'The Hot Zone: Anthrax' Takes a New Look at the 2001 Anthrax Attacks

Is the 'The Hot Zone: Anthrax' a true story? The six-part series revisits the harrowing biological attacks that took place shortly after Sept. 11, 2001.

Leila Kozma - Author

Nov. 30 2021, Published 11:36 a.m. ET

Shortly after the Sept. 11 attacks, letters laced with anthrax started to appear seemingly out of nowhere in the offices of high-profile politicians and leading media outlets. Described as "the worst biological attacks in U.S. history" by the FBI, the acts of biological warfare ushered in a climate of anxiety and fear.

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The Hot Zone: Anthrax revisits this strange slice of history. Does the series provide a truthful retelling? How much of The Hot Zone: Anthrax is based on a true story?

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'The Hot Zone: Anthrax' is based on a true story, though it features fictional elements.

The six-episode-long series tells the story of Matthew Ryker (Daniel Dae Kim), an FBI agent who first learns about a Florida-based journalist who becomes infected with the bacteria.

FBI Agent Ryker is a fictional character — but the events he has to deal with while on the job closely imitate the ones that occurred in real life. Side characters like Bruce Edwards Ivins (played by Tony Goldwyn) are very much based on actual people.

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A microbiologist and senior biological defense researcher, Ivins took up an interest in anthrax after conducting extensive research on Legionella and cholera. He was identified as the main culprit behind the attacks, but he died by suicide in 2008 before murder charges were brought against him. The anthrax attacks cost the lives of five people and infected 17 others.

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Directed by Michael Uppendahl (of The Walking Dead fame) and Nick Murphy (the creator of The Awakening), The Hot Zone: Anthrax takes a new look at the hair-raising events that kept the average citizen on edge back in the early 2000s.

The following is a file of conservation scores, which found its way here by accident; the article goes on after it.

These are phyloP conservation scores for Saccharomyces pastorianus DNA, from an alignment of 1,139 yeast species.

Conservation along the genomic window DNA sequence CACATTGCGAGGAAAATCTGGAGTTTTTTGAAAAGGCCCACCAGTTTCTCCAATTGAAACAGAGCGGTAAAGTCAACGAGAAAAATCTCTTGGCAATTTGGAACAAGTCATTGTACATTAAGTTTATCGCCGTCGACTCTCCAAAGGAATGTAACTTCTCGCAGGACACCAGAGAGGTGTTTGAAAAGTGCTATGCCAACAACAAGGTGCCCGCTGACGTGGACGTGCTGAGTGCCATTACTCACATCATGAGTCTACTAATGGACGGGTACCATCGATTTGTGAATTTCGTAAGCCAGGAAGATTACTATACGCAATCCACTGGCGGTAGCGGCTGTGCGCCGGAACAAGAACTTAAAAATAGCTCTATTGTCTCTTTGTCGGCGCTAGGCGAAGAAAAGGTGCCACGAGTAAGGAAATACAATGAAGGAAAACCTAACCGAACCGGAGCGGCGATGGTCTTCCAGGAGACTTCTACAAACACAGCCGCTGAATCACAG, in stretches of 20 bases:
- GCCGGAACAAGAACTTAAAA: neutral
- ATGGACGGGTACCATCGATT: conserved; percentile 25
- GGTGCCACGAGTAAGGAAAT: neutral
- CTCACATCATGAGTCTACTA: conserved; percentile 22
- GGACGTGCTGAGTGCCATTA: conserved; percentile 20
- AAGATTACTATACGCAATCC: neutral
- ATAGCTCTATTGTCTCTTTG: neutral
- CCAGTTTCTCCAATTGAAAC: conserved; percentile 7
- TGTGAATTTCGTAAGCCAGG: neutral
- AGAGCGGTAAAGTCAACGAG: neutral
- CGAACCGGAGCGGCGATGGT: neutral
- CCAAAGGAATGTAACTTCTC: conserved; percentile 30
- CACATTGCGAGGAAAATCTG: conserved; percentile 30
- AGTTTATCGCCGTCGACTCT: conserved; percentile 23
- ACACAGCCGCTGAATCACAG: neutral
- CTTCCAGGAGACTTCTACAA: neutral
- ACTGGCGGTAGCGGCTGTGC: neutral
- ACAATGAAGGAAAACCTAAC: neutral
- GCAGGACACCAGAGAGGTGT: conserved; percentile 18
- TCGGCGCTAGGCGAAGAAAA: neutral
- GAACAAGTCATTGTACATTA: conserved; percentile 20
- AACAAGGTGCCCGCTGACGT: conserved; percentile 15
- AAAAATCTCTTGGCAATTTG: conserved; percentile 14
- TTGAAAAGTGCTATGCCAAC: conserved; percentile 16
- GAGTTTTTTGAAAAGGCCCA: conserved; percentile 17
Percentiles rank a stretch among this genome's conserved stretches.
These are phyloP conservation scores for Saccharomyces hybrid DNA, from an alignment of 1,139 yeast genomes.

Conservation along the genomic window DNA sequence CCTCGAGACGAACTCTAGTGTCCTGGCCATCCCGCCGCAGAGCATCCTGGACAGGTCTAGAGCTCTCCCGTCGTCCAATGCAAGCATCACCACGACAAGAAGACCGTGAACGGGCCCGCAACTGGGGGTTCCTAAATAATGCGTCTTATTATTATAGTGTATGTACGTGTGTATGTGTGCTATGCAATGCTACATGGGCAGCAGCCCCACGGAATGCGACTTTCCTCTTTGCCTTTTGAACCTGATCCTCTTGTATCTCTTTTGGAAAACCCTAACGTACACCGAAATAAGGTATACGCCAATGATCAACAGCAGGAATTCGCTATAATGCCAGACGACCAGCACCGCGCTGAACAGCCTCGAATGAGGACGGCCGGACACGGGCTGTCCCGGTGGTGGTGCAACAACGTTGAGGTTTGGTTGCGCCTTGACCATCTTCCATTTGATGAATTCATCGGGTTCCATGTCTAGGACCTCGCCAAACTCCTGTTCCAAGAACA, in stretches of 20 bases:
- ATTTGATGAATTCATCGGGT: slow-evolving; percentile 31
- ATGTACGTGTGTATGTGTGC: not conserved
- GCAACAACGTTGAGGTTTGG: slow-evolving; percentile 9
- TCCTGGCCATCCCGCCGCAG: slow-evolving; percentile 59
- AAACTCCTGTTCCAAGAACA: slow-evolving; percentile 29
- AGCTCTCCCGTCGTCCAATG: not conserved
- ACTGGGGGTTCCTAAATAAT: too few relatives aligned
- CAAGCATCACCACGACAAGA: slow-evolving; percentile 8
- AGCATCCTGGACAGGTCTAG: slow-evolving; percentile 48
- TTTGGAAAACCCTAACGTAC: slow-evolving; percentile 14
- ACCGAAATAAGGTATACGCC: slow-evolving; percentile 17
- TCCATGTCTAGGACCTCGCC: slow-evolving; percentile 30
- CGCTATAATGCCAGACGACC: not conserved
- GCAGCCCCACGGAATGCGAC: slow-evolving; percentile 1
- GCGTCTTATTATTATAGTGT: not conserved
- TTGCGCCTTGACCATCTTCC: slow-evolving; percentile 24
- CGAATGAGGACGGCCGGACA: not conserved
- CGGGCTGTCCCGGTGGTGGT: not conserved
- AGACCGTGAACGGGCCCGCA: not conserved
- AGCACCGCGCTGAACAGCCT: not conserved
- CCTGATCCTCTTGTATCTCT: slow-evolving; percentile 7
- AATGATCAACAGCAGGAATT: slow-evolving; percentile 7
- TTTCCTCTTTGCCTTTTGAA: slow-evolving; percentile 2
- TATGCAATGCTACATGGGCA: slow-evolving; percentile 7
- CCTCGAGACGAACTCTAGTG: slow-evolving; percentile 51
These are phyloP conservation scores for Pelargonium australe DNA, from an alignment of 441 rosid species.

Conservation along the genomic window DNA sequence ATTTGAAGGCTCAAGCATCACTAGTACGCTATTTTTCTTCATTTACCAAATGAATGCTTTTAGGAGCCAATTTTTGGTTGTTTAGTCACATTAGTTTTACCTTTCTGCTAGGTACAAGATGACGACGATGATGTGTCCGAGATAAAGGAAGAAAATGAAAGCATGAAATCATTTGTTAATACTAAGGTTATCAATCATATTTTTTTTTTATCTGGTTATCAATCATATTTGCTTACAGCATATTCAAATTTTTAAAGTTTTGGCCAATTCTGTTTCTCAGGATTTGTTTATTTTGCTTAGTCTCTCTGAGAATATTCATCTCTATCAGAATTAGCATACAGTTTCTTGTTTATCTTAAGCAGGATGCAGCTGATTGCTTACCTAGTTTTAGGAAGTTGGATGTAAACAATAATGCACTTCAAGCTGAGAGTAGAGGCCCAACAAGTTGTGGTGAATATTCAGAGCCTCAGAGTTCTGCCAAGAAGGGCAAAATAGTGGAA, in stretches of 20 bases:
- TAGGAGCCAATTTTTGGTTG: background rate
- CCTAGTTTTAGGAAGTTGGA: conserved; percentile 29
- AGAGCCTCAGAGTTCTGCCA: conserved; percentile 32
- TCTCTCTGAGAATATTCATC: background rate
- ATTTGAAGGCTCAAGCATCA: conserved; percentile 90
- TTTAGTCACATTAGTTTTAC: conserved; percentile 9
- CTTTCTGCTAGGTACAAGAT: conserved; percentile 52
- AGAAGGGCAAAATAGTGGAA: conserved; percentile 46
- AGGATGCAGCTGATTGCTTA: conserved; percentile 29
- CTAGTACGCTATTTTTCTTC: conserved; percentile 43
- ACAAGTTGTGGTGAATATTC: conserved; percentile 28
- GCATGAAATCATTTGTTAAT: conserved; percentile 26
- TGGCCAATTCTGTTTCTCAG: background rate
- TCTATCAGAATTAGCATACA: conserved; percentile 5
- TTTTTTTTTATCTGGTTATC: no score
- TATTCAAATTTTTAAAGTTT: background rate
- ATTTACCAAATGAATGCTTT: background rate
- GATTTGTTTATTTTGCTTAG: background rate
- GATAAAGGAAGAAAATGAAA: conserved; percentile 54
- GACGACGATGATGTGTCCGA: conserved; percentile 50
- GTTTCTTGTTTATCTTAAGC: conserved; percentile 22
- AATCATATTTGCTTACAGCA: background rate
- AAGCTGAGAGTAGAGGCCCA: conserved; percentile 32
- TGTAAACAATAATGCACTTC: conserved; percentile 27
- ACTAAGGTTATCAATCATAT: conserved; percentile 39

"[Matthew Ryker] was an amalgamation [of different people]," Daniel Dae Kim told NPR. "The investigation itself took a number of years, and so for the sake of storytelling, we compress that time. The events that real FBI agents undertook to solve the crime and the mystery were actual events, but they were personified through some semi-fictional characters like myself and my FBI team."

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As Daniel also told the outlet, The Hot Zone: Anthrax slams the fast-forward button on the course of history, compressing the atrocities occurring in 2001 into a somewhat neater timeline. The FBI officially closed the investigation in February 2010, nine years after the first letters containing anthrax spores were sent out.

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'The Hot Zone: Anthrax' highlights the anxieties surrounding the anthrax attacks.

The Hot Zone: Anthrax aims to capture the panicked mood triggered by the biological attacks. As such, it immediately attracted parallels to the COVID-19 pandemic.

"We go to Florida, we go to Washington D.C., we go to New York, we cut out a piece in the Southwest," Brian Peterson, the co-showrunner of the series, told Variety. "So, what was very different was actually addressing the panic and addressing what happens when disaster strikes in the media, when disaster strikes on Capitol Hill, when disaster strikes in a retirement community in Florida."

The Hot Zone: Anthrax concludes with two final episodes airing on Tuesday, Nov. 30, 2021, on National Geographic.

The episodes that have already aired on National Geographic are available on Hulu as well.

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